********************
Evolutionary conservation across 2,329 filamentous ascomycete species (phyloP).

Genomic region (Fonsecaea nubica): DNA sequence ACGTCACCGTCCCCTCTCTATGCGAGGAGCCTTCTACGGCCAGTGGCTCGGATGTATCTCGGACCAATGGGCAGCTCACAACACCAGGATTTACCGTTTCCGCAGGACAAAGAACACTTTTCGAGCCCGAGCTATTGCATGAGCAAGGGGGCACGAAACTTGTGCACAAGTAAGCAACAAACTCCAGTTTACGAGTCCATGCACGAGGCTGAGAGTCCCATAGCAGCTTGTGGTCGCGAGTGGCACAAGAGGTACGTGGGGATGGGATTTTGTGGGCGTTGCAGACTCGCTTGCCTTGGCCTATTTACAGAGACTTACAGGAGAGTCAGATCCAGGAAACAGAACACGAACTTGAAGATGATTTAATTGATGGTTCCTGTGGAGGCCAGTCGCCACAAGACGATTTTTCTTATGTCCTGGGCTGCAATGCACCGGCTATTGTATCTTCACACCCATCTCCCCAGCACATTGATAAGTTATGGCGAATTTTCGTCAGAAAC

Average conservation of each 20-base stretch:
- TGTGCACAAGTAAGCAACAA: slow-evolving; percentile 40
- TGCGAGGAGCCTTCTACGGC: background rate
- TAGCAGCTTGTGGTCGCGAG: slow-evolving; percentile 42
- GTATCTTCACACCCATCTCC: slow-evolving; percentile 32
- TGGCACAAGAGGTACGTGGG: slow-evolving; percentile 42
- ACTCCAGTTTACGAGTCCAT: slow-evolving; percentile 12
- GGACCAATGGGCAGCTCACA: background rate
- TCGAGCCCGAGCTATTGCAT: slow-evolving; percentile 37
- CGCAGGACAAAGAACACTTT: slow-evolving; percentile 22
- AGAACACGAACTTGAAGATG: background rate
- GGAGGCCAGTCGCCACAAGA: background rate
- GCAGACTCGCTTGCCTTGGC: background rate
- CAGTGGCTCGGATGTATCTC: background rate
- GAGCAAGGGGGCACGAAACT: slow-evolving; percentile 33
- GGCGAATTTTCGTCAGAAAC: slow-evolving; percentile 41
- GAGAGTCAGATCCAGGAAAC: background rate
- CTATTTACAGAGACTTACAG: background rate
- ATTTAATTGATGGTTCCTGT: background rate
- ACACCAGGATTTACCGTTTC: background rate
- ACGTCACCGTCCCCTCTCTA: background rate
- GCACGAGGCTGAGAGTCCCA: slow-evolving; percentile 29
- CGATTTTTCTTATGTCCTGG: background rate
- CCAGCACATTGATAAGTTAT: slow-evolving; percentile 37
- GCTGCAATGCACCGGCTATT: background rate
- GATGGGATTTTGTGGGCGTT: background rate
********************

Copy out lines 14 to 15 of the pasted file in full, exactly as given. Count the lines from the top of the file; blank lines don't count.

- GGAGGCCAGTCGCCACAAGA: background rate
- GCAGACTCGCTTGCCTTGGC: background rate